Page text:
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So he had the story all along

Gay Talese's marathon quest for a new book led back to ... himself.

April 23, 2006|Josh Getlin | Times Staff Writer

New York — AS he nursed his second gin martini of the night, minutes before dinner was served at Elaine's, Gay Talese gently grabbed a friend's arm and began outlining his idea for a new book: It would focus on working-class people behind the scenes, he said, the kind of people who aren't celebrities but live fascinating lives. "Sounds great," sportswriter Bill Madden answered. "So what's the hook?" Talese looked offended, as if someone had stolen his drink when he wasn't looking. "I don't need a hook," he said confidently. "I've never had to worry much about that."

It was early in the evening, hours before the literary hangout would fill up, and visitors had already begun straggling by Talese's table to greet him. The dapper, gray-haired man who looks younger than his 74 years was in his element -- shaking hands, trading wisecracks and flirting gallantly with the ladies on his right and left. When six large platters of grilled veal chops arrived -- Talese had ordered for all of his dining companions -- the friendly banter continued. And the drinks kept on coming.

With four consecutive bestsellers under his belt, the man whom David Halberstam once called "the most important nonfiction writer of his generation," has reason to feel cocky. He's just finished "A Writer's Life" (Alfred A. Knopf), a semiautobiographical work spanning the last 60 years, and early reviews have been generally good.

But underneath his genial bravado, Talese has been a man deeply in need of reassurance. His latest book, due in 1995, was delivered 10 years late. During the last 13 years, he grew despondent that his work had no focus, lacked a compelling voice. He fretted that he had faded from view and would be forgotten. Time after time, his ideas about how to write the book -- or parts of it -- were shot down by editors. He worried that the publisher would lose patience with his delays.

In memos to himself, Talese was unforgiving: "Where are we going? Just completed no progress for one month!" he said in one note. Despairing, he confessed: "I continue asking myself, as I have before, what am I doing here? Where's the story? What's the point? Does it matter?" Echoing a writer's worst fear in yet another memo, he asked himself: "When are you going to get back into print???"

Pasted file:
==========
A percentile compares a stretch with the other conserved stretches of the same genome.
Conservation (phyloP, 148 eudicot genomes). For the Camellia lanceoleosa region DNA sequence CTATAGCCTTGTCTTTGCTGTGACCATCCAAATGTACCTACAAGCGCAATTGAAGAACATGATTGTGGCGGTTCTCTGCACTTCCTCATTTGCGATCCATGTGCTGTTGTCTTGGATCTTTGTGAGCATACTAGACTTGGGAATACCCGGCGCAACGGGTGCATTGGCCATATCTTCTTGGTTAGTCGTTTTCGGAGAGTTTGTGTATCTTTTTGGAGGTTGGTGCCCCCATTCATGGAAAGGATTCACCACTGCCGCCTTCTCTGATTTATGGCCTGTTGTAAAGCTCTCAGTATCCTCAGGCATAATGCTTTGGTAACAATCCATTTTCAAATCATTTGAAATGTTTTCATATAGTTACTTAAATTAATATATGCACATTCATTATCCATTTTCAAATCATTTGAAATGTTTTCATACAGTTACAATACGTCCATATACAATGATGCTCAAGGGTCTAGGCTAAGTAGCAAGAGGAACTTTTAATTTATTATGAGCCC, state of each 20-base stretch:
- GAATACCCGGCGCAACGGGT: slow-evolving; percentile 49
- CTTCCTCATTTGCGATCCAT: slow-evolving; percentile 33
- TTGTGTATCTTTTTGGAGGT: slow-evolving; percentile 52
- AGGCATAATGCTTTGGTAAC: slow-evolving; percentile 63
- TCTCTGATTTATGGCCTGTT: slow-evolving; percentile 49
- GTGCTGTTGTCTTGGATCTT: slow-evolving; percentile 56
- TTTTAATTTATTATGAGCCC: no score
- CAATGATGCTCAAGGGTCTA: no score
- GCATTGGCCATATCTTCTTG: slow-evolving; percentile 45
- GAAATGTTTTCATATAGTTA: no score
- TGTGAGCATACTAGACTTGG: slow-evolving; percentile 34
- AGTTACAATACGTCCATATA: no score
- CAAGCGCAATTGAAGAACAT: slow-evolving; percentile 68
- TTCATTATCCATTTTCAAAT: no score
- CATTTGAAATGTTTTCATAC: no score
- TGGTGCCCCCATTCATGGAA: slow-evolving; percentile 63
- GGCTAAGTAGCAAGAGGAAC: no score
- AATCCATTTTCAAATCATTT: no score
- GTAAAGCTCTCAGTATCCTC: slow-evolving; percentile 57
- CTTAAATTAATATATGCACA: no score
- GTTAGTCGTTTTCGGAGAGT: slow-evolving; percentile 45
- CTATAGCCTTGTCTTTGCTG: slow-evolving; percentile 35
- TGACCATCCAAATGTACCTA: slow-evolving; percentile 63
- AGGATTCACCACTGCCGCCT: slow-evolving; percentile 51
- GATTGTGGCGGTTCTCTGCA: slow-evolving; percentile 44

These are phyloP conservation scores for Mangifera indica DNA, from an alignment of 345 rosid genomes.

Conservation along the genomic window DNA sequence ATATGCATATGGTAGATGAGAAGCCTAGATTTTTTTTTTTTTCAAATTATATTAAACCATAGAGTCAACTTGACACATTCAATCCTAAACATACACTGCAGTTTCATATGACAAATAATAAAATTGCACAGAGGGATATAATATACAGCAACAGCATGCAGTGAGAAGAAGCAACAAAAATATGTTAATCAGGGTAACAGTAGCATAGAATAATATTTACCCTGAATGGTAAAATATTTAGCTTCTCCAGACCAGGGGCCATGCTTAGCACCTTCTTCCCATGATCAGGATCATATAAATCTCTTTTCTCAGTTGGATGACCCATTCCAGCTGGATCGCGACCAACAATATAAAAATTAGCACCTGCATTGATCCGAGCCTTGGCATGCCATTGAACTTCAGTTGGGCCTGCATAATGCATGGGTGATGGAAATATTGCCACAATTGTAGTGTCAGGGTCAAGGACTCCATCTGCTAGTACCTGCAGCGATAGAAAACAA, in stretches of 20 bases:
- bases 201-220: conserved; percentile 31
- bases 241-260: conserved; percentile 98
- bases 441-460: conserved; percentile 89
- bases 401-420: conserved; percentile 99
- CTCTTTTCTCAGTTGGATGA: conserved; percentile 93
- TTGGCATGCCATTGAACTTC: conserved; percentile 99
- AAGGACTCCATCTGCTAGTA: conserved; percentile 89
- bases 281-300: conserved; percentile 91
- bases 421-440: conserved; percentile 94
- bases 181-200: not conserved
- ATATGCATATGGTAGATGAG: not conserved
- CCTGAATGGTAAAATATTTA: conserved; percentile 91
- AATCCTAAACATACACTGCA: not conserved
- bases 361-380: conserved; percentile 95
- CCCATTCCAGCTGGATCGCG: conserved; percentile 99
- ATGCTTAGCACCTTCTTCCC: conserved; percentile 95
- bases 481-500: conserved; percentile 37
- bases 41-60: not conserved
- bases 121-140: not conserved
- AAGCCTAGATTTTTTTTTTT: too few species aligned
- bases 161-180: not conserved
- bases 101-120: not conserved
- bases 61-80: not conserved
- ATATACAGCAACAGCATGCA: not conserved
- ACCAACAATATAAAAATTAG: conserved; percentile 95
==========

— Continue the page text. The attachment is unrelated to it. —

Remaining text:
"Gay was depressed for much of the time during the writing of this book," said his wife, publisher Nan Talese, during an interview in her office at Doubleday, where she has had her own share of problems in recent months as the publisher of James Frey's now discredited memoir "A Million Little Pieces." "I've never seen him so troubled, so worried that he might have lost his way," she added.

In the end, Talese found the narrative thread that had eluded him for years, offering in the bargain a revealing glimpse not only of his own life and times but of the wrenching self-doubts a writer sometimes endures.

As Talese has described it, "Writing is like driving in a tunnel with the lights out. You don't really know where you're going and it's never a straight path." Indeed, he has written a book about a book in search of itself -- and he was miserable for much of the journey. There are more visible lines of worry on his face than there were in 1992, when his last book, "Unto the Sons," appeared. But Talese -- who was named after his immigrant grandfather, Gaetano Talese, a stonemason -- looked remarkably fit and upbeat as he opened the door of his four-story Manhattan town house on a recent afternoon. He was nattily attired, as usual, wearing a rust-colored tweed sport coat and matching vest, gray slacks, white shirt, yellow tie and handkerchief. His Italian shoes were custom-made.

Talese peppered his guest with questions about family and work and seemed genuinely interested in the answers. The direction of the conversation was forever shifting, just like his book. In the first 23 pages of "A Writer's Life," the author recalls his immigrant Italian father, he talks of his years as a sportswriter and describes his discovery that nonfiction authors could be as creative as any novelist. Finally, he begins what seems to be an extended story line:

As he watched the 1999 women's World Cup soccer finale on television, a marathon that lasted several hours, Talese was struck by the plight of Liu Ying, the Chinese player who missed a crucial penalty kick, thus paving the way for an American victory over her team. Who was this obscure athlete, he wondered? And how would she handle the notoriety that would inevitably descend on her when she returned home?

"That was the real story," he said. "I thought of myself as a young sportswriter and how I would have run into that locker room and told the story through her eyes."

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